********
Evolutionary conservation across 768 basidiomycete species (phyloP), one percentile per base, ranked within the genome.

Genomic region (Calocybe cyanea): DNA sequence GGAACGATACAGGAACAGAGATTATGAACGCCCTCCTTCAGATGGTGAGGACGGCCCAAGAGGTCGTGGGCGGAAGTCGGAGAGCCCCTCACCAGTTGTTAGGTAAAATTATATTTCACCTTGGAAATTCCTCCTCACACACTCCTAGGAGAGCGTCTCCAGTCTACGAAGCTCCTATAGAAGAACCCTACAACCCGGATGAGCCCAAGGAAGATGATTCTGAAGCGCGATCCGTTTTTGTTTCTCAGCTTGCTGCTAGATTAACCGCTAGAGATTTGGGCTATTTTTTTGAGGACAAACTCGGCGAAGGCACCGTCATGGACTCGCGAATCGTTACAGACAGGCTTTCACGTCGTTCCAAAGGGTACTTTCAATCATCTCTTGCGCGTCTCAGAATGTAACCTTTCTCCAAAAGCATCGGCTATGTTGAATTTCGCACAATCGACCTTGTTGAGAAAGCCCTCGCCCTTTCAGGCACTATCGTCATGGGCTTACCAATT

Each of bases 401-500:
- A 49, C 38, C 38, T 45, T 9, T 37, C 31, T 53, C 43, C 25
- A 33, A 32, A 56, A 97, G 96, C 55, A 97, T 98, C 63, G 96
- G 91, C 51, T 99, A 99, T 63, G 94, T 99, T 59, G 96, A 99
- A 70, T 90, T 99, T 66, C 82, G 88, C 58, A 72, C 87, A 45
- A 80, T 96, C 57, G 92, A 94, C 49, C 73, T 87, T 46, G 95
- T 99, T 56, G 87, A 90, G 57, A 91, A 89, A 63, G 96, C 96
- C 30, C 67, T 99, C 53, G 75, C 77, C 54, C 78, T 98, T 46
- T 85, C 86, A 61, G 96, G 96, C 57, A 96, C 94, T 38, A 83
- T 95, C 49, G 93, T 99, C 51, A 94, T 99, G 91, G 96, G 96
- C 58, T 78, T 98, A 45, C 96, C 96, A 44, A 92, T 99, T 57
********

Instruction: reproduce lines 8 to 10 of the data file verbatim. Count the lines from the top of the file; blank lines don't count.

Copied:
- A 80, T 96, C 57, G 92, A 94, C 49, C 73, T 87, T 46, G 95
- T 99, T 56, G 87, A 90, G 57, A 91, A 89, A 63, G 96, C 96
- C 30, C 67, T 99, C 53, G 75, C 77, C 54, C 78, T 98, T 46